by Richard Crews
The latest health-care reform bill includes a tax on unearned income (personal income that you did not earn as a salary, for example, from dividends, interest, or rent income).
Some people have objected that this is a "Wall Street killer." But doesn't it serve some positive goals?
Like turning the tide, even if just a little bit, against the obscene disparity between the very rich and the rest of us that has developed over the past 20 years? CEOs now make hundreds of times what line workers make--a couple of decades ago it was "only" dozens of times. As Warren Buffet said, he is taxed at a significantly lower rate than the person who empties his waste basket (15% vs. some 30%). The broad phenomenon termed "unearned income" is at the heart of this.
Basically Wall Street managers are supposed to perform two functions: allocate capital (from many pockets to entrepreneurs, production, and services), and preserve (or guard and protect) wealth. On the one hand, in recent years they have done both badly, their activities laced with short-sightedness and greed (in the absence of realistic regulation). On the other hand, even if they did these functions well, they should not receive major portions of the distribution premiums (the value added between "field and table") for them. They do not invent, produce, or even polish anything--neither goods nor services. But since the advent of Reagonomics (with favor-the-rich trickle-down taxation policies and favor-the-secretive-greedy deregulation), they have carved off bigger and bigger slices of the American pie.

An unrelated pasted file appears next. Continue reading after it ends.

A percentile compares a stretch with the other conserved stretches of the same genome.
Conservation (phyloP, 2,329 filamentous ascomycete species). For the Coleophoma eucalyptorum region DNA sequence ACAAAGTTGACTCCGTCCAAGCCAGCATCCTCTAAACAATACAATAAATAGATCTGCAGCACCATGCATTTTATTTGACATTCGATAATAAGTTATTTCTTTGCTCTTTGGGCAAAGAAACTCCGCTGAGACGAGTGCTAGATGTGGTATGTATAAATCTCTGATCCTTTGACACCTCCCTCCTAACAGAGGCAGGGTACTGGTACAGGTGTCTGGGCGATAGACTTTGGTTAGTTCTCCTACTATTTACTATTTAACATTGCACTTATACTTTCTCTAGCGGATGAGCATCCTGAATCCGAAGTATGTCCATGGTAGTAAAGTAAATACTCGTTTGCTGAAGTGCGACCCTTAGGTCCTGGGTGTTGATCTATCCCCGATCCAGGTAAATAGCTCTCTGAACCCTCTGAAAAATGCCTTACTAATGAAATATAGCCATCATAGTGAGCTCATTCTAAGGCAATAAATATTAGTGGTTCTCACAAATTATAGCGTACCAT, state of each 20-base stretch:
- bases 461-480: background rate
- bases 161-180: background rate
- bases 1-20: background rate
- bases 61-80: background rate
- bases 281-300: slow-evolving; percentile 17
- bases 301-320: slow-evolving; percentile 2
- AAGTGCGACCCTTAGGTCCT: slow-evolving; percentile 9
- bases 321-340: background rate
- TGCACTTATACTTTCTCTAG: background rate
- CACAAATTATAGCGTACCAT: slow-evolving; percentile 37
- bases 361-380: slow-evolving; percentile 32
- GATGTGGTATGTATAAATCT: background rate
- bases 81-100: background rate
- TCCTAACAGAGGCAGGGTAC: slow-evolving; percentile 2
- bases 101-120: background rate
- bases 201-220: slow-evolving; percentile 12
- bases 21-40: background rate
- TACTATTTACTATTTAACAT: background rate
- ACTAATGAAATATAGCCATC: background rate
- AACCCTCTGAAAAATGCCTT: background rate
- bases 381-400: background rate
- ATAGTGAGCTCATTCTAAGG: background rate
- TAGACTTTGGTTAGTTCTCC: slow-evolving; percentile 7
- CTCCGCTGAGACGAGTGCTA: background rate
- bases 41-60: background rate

The U.S. financial apparatus--especially the systems for wealth-holding and wealth-management--needs substantial rethinking, reorganization, and redistribution of assets, goods, ideas, and services. These have gotten badly out of whack, and not just our vaunted democracy (as Churchill said, "the worst form of government except for all others") but our invaluable (for humanity's advancement) entrepreneurial industrialized capitalism are being stifled.
It seems to me that such legislation as this makes a meager but useful chip in this obscene and counter-productive edifice.
Bun Gladieux, president of the Presssure Positive Company, has a blog with an interesting series of topics.
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